Bell lost by a margin of 515 votes Tuesday (out of 3,407 cast) to political newcomer Jeff Stowe.
Some wondered if Bell’s defection from the Democratic Party cost him the gig. For some 20 years, the District 4 seat Bell now holds has been represented by black Democrats.
Yet even as Bell sought re-election as a Republican, local Democrats didn’t challenge Bell by offering a candidate.
And Bell says the assertion that his party switch affected the outcome of the election has racial undertones.
“I think when people say that, I think they’re trying to be some kind of code there for turning my back on African-Americans,” Bell said. “I think if you look at the results of the election ... if the question was ‘did black folks think I turned my back on them,’ I think the results actually in the election are contrary to that.”
“I never tried to forget the people that did vote for me,” Bell said.
‘Blessing in disguise’
The voting numbers may back his claim.
District 4’s boundary includes most of Gainesville, areas east of Atlanta Highway down to Poplar Springs Road, neighborhoods along Gaines Mill Road and those from Riverside Drive to Black and Cooley drives. The district’s voting age population is 39 percent white and 12 percent black.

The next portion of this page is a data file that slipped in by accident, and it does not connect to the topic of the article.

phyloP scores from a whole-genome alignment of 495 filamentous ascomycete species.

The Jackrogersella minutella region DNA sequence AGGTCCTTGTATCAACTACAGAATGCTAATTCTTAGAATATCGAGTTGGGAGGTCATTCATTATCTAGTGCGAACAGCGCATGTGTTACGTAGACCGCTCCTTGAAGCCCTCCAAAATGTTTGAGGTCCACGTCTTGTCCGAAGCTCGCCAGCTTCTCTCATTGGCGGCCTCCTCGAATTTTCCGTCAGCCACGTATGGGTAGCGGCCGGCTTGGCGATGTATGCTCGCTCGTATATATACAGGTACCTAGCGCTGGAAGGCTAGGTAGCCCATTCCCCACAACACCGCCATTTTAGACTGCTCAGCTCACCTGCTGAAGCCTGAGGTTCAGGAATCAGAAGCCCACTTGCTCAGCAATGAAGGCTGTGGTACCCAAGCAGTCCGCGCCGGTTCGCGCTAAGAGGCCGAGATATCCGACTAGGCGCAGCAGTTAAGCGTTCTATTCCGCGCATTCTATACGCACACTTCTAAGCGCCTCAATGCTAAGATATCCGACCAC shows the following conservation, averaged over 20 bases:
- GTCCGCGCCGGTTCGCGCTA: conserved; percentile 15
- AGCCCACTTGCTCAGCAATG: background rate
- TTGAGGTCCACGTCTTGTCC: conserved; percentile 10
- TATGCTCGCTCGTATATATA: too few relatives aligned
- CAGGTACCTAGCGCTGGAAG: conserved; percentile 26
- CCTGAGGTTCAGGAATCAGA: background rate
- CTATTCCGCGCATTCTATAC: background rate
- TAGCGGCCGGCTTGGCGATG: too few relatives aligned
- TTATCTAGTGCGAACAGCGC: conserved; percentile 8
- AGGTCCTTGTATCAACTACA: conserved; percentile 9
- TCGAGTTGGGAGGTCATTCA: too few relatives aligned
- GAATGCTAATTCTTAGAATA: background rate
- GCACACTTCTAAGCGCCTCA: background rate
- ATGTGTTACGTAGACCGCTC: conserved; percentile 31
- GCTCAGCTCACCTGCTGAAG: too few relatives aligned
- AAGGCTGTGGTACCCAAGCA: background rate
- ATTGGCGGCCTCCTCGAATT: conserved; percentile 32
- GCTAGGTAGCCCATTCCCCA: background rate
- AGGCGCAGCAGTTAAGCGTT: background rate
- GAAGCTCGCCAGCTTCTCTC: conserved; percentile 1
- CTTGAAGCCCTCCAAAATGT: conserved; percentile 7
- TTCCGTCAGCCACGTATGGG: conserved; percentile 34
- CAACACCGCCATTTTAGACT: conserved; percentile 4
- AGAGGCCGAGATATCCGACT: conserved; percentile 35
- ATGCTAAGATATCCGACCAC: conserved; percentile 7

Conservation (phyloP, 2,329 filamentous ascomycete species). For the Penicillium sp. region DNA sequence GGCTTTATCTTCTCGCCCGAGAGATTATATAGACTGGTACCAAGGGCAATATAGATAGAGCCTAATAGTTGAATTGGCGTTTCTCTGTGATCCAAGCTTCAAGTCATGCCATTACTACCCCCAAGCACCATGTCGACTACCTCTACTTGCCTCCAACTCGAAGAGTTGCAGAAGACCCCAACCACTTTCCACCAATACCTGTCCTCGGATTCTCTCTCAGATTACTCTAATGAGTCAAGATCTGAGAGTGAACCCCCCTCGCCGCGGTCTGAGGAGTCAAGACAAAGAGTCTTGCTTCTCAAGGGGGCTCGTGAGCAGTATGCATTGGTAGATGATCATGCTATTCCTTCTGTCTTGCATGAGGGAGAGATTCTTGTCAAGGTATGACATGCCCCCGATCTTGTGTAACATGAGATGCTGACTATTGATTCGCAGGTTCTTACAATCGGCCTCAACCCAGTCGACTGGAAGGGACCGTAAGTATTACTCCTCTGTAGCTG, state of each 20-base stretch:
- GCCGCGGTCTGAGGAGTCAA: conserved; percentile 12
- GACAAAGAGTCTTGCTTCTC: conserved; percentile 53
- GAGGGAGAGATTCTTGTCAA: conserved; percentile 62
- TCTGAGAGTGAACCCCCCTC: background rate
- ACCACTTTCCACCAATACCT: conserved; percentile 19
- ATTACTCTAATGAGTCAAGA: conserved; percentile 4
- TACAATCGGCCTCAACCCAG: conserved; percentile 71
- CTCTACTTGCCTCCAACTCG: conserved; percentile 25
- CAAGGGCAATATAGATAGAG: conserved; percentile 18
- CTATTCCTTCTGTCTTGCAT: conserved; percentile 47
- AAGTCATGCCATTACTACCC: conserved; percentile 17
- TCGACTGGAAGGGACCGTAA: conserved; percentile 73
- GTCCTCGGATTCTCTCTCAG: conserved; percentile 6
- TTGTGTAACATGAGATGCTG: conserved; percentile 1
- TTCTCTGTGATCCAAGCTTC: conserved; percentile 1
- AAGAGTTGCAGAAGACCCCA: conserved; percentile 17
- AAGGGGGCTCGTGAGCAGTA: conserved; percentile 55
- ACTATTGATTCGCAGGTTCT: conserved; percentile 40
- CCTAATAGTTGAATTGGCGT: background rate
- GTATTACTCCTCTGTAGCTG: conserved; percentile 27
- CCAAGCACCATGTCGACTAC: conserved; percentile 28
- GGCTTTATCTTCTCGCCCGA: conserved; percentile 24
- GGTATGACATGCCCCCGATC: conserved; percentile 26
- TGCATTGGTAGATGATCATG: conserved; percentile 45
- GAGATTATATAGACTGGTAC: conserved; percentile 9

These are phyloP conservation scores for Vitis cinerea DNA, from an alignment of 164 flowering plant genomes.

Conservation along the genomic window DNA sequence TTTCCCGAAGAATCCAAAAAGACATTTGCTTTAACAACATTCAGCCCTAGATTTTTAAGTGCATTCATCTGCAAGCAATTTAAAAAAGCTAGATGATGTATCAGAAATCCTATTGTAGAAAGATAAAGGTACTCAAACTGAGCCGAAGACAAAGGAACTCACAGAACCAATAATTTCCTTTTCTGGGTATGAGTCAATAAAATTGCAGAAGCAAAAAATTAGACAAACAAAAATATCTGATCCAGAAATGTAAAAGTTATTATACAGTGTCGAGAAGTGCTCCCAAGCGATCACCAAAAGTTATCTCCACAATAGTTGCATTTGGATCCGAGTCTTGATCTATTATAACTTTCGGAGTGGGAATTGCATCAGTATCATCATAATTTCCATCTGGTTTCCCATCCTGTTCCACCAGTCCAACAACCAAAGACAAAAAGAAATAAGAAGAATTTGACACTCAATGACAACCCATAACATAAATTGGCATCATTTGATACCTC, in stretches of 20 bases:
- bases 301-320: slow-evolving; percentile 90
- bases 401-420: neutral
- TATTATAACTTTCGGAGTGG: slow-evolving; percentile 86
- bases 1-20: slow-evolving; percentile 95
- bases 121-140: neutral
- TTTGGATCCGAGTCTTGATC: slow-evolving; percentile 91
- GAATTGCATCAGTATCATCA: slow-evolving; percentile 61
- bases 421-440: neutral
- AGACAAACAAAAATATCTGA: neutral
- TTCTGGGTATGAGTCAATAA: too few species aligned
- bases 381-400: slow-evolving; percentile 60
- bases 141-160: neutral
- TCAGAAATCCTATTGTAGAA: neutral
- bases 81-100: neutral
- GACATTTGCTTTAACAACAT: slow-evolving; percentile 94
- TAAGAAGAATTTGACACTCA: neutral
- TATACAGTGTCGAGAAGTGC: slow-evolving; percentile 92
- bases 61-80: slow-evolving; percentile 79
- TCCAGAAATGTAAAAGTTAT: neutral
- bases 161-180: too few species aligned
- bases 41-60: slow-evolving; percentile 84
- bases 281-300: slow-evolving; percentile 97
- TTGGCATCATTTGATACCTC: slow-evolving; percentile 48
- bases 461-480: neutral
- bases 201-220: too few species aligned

Bell won the predominantly black county voting precinct, Gainesville II, by a 3 to 1 margin. He also had the most votes from voters at the Tadmore and Candler precincts, though the margins there weren’t as big.
Stowe took every other precinct in the district.
Turnout in District 4 was far higher Tuesday than it was in 2008, when Bell, then a Democrat, challenged and beat incumbent Deborah Mack. Then, a total of 920 district residents voted. That number is less than the number of ballots cast in the race from just two precincts Tuesday.
Bell is no stranger to losing.
Before he was elected in 2008, his campaign taking a cue from the national political zeitgeist, Bell had made two unsuccessful runs for local and state offices.
“Win or lose, there’s always another election,” he said.
And on Tuesday, Bell said he wasn’t completely shocked at the results. In fact, he said he “kind of had a feeling” that he would lose. Before votes were counted Tuesday, internal polls had already keyed Bell into the fact that his support wasn’t as big as Stowe’s.
“I probably lost this election for the same reason I won the last one: People wanted change, and Hall County’s never been afraid of switching up their county commissioners,” Bell said.
As he looks on to the future, Bell said his third loss “could be a blessing in a bad disguise.”
And there are still plenty who believe he will succeed.
“When you go with what you believe, and people don’t like it, sometimes you pay a price,” Clint Hamlin, a Gainesville resident said. “Ashley will rebound. He always does.”